The measures you can take to improve your biosecurity are numerous. Here, the measures have been split into 2 categories. First, we’ll explore the measures you can take to prevent diseases from entering your company. Second, we’ll list the measures that are focused on preventing diseases from spreading on your site.
Keeping diseases at bay
Potential adjustments to your infrastructure and fleet
If you want to ensure the biosecurity of everything that enters your company from the outside, it starts with your infrastructure. You can erect a fence and move your feed bins to the street side of your company (tip 1). Trucks with feed deliveries can then fill the bins from outside the fence. By limiting the access of trucks to your site, you eliminate an important source of contamination.
Farmers are increasingly deciding to reserve part of their fleet for “internal transport” within the confines of the site (tip 2). They drive only on the company’s “clean”, uncontaminated roads. The other part of the fleet is used for transportation outside of the company.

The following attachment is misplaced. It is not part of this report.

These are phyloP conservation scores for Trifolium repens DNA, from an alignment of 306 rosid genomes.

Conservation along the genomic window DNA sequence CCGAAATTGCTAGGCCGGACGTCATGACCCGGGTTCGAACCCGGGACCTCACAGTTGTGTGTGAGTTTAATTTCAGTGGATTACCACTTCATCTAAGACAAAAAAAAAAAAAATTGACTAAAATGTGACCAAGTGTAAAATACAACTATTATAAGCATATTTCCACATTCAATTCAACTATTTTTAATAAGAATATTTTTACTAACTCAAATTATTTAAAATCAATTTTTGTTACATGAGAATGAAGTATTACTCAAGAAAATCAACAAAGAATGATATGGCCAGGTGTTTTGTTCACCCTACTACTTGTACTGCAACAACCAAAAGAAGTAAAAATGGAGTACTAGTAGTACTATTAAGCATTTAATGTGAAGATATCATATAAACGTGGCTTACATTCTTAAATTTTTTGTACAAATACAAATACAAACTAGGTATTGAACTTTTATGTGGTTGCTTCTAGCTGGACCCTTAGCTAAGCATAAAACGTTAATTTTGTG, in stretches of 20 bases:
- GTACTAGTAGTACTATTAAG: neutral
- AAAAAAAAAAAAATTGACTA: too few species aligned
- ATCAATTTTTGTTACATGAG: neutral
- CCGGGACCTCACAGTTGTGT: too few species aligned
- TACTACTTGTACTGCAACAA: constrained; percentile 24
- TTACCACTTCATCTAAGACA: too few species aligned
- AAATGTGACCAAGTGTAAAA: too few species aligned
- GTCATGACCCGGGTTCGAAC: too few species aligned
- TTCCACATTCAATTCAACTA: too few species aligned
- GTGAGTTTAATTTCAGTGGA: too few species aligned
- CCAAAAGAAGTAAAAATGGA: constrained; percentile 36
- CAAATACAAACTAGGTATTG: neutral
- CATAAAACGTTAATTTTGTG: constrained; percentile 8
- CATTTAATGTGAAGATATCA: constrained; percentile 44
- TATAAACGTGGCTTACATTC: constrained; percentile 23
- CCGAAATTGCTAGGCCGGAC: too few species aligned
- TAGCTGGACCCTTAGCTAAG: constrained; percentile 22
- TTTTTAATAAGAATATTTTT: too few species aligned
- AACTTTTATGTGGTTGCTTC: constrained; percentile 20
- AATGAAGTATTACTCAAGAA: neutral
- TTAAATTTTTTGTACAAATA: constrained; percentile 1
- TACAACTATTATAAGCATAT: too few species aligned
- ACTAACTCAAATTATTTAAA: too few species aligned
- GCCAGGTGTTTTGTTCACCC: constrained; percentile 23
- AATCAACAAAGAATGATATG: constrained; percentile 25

Procedure for new animals
The way you introduce new animals to the company can also be optimised with standard procedures. New animals can be held in quarantine until you can be sure they are healthy (tip 3).
Some livestock companies opt not to introduce any new groups while their existing groups are still growing (tip 4). They always start with a large group of new animals, and only introduce a new group of animals once the existing animals are fully grown and have left the site.
Protocol for visitors
Increasing numbers of farmers are installing shower rooms for visitors (tip 5). Visitors must also adhere to a pre-agreed protocol (tip 6). For example, visitors may be asked to avoid contact with the species of animal kept in the houses 2 days prior to a site visit.
Preventing diseases from spreading on your site
By having the right measures in place to prevent diseases entering your company from outside is the first step. However, it’s also important to have internal structures and guidelines in place.
Handling your day-to-day operations
As a pig farmer, you could opt to carry out your daily tasks in a logical order (tip 7). For example, you could start your day with the piglets and then move on to the large fattening pigs. This is a logical way to work, because smaller animals are more susceptible to diseases. If bacteria is present in the houses with the fattening pigs, it will not be transferred to the smaller piglets.
Many farmers also have different sets of clothing and boots for each house (tip 8). You should select a different colour for each house, so there will be no confusion. Naturally, there must also be a clear procedure for dealing with dead livestock (tip 9). You should also think about how to prevent rodents and insects from contributing to the spread of viruses.
Moving animals within your company